Go back far enough into the archives of my posts–whether here, TYA/IIATMS, BBD, wherever–and you’ll find things that I was wrong about, probably a lot of things. If you’re a Twitter follower of mine (sorry about the private account, all), you’ll likely be able to find similarly wrong things…probably even more wrong things, given the volume of tweets. Such is life when you write on the internet. Such is life when you write about baseball on the internet, a sport that’s more humbling than just about any out there. What’s the old adage? You can fail seven out of ten times in baseball and still be one of the best.
Enumerating the things I’ve ‘failed’ on in the last ten years of online baseball writing and tweeting would probably take almost ten years. Between the hot takes, the proclamations, the recommendations, the analysis, the writing I haven’t liked in retrospect, I’ve hit a bunch of snags along the way. Two things I’ve gotten wrong in 2018, though, are Sonny Gray and Neil Walker.
I’ve long been a proponent of the Sonny Gray trade. It was a good price for a good pitcher and he helped down the stretch in 2017. Even now, it’s a trade I’ll defend. Dustin Fowler is playing better of late–up to a 99 OPS+–but Jorge Mateo has a .634 OPS…in AAA. James Kaprelian still hasn’t pitched for the A’s organization. This is a trade that made sense at the time and still makes sense now, even if Gray is, well, doing what he’s doing.
As an infield depth signing, Neil Walker’s made a ton of sense. He can play all around the infield and even the outfield in a pinch. He’s a switch hitter with some patience and some pop. To boot, he came on the cheap, thanks to the fouled up free agent market of this past winter. He is–or was–the perfect insurance policy. But it hasn’t worked out that way.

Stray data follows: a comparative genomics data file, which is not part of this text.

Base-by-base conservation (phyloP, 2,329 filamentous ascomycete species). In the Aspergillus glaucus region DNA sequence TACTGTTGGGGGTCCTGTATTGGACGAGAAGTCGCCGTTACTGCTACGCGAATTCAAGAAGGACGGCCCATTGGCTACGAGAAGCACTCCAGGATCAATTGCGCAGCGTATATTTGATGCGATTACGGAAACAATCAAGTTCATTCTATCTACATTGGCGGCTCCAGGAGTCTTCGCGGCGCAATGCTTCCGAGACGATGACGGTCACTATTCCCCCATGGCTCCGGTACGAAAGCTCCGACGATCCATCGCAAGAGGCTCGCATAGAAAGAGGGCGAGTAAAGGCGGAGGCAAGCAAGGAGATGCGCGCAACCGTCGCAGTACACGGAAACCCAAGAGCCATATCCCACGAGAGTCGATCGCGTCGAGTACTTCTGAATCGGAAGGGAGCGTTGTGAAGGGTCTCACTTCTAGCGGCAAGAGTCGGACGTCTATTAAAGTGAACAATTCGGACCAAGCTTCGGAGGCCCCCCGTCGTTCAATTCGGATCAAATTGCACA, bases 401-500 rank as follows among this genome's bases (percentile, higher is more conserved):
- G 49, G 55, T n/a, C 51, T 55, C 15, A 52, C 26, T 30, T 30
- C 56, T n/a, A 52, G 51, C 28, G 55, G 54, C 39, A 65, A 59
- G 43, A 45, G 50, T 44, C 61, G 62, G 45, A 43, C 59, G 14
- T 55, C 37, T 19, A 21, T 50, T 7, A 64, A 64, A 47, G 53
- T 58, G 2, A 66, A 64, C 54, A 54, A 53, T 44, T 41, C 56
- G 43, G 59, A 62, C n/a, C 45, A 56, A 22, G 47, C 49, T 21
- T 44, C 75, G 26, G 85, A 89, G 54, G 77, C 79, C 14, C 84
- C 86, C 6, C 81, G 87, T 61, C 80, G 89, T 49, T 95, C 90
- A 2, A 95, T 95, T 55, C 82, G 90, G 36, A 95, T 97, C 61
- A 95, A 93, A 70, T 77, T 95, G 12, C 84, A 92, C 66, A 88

For reasons that get beyond the purpose of this post, both of these players are putting up the absolute worst seasons of their careers. Each has had moments, but consistently good play–on the mound or at the plate–has been elusive for Sonny Gray and Neil Walker. Luckily for the Yankees, just about everyone else has sustained high-quality play for most of the season and the team has ridden that to success; the Yankees are clearly one of the best teams in all of baseball.
The season isn’t over for either one of these players. Gray still has a track record to fall back on and has good enough stuff that he can recover. The Yankees have stuck by players going through troubles recently–Didi Gregorius, Aaron Hicks, Dellin Betances–and those players didn’t cost what Gray cost. If they did it for them, they’ll do it for Gray. with Gleyber Torres being out, Neil Walker has a chance to step back into a role and re-elevate his play. No, he won’t be the second baseman as soon as Torres is healthy, but he can help buoy the position and the lineup spot (along with Brandon Drury and Tyler Wade). With the season just past its halfway point, we haven’t quite hit the ‘seven out of ten’ failure mark for Gray and Walker; there’s still time for them to prove the first half of this season wrong and prove me right.